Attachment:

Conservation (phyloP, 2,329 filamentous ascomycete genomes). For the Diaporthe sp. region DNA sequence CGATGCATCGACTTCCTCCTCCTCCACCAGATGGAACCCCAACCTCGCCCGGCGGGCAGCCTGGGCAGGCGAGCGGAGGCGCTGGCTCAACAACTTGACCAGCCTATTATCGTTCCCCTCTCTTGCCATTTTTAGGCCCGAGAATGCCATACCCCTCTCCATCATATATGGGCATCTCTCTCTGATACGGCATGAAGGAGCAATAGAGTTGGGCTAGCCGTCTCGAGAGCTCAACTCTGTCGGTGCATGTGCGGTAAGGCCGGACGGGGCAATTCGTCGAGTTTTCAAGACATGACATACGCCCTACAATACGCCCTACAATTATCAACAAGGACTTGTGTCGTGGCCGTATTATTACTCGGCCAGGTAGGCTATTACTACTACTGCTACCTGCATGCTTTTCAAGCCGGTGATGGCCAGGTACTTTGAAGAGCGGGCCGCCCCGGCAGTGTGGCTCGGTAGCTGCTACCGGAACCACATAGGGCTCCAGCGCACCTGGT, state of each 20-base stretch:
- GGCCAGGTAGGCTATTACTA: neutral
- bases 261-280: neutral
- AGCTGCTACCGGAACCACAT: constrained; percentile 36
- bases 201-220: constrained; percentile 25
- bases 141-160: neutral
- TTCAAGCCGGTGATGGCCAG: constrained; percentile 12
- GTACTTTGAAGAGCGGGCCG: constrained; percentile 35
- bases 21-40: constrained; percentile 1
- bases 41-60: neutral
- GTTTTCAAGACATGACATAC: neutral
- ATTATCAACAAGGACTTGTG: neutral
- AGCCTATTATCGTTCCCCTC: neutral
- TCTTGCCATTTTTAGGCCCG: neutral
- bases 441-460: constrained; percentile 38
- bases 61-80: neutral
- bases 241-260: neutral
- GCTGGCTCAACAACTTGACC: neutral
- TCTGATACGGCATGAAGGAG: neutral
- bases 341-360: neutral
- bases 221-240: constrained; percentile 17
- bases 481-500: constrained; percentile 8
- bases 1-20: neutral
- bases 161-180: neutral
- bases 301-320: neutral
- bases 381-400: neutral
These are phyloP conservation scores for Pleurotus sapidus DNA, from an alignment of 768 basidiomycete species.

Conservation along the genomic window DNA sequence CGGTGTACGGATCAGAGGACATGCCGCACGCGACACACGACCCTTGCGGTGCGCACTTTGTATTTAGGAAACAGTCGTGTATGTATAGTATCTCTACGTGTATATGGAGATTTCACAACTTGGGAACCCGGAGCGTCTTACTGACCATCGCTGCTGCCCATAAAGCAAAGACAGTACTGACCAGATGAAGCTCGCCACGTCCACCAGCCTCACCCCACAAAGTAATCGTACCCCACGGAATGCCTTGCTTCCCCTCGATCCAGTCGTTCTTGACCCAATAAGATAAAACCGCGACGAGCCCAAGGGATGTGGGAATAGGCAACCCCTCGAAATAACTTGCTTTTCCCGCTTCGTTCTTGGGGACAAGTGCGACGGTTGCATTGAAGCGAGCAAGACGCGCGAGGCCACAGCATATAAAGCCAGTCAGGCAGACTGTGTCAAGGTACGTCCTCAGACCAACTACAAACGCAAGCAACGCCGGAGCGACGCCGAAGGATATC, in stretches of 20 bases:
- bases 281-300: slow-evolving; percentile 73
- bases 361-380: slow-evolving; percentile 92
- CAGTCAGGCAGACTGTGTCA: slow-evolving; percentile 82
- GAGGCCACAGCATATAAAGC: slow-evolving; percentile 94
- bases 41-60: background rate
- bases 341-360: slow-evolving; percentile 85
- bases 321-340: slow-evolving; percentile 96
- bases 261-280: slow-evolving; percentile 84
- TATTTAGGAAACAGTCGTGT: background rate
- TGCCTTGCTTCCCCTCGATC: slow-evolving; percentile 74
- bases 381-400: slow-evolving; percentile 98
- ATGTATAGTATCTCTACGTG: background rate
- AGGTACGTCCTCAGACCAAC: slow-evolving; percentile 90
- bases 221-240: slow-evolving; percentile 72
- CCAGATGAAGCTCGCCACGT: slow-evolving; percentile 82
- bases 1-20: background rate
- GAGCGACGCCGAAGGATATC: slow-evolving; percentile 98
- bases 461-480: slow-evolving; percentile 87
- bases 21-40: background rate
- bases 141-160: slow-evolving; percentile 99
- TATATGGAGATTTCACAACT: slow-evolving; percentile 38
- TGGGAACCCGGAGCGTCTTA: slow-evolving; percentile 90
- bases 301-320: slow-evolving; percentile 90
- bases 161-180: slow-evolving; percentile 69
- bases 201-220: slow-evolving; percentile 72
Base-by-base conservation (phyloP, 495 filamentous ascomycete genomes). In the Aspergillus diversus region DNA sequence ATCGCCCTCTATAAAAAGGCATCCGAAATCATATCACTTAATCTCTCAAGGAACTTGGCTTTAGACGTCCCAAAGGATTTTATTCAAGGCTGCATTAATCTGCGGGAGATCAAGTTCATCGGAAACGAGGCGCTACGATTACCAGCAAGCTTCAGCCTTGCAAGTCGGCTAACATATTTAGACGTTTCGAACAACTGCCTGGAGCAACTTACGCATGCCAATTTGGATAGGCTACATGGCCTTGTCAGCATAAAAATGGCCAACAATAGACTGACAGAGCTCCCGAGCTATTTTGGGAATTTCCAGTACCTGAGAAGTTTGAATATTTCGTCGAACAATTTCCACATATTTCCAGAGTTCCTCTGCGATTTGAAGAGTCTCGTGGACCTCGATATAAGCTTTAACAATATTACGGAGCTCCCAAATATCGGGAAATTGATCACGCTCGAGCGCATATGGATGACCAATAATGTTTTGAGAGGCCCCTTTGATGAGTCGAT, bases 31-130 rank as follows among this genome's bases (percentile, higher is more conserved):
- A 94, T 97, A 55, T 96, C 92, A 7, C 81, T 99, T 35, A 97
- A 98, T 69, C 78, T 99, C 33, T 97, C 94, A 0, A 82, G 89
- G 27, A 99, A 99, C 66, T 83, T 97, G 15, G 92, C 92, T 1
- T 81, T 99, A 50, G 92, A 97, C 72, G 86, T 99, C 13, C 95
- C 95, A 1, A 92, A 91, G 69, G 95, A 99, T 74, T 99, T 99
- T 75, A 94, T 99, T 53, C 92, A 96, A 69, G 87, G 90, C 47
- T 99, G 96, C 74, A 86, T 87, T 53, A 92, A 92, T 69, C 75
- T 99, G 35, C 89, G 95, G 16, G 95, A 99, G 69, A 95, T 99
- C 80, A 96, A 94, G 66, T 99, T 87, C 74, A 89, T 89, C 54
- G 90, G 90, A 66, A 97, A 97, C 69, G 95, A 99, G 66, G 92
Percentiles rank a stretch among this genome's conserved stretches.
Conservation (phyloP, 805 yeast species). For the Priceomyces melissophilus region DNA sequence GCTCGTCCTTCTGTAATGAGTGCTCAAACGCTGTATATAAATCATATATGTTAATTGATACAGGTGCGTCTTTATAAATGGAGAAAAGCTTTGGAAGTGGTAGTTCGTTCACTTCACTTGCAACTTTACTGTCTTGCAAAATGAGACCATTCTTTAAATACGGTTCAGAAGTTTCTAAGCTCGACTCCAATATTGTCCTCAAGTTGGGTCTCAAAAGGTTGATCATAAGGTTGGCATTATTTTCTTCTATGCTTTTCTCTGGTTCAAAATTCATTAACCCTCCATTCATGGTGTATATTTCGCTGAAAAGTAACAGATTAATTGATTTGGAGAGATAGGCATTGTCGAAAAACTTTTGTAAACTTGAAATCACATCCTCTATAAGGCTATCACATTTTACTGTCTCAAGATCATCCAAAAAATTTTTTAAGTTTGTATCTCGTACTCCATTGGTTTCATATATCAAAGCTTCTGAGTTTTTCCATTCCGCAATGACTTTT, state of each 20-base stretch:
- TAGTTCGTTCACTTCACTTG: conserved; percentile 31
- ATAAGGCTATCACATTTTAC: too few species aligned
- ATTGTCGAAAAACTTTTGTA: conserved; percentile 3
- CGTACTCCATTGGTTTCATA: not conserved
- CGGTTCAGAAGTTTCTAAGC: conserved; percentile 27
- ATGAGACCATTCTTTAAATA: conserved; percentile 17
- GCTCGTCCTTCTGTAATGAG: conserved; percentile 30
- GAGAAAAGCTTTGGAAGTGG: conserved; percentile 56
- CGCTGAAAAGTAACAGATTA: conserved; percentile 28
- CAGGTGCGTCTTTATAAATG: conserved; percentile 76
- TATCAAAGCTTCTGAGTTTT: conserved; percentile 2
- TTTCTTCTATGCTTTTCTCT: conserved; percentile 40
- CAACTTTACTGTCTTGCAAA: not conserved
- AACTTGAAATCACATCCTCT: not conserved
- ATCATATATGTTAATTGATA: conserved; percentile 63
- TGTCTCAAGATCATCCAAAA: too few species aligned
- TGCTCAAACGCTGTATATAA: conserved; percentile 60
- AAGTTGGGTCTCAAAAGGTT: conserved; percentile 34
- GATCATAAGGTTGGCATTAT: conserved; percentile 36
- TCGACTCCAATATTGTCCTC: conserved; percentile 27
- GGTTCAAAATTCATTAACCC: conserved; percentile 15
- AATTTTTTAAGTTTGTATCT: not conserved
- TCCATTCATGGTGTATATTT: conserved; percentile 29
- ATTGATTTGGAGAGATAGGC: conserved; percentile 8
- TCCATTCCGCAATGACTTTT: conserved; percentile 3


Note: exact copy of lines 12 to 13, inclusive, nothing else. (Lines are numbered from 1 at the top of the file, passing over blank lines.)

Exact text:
- ATTATCAACAAGGACTTGTG: neutral
- AGCCTATTATCGTTCCCCTC: neutral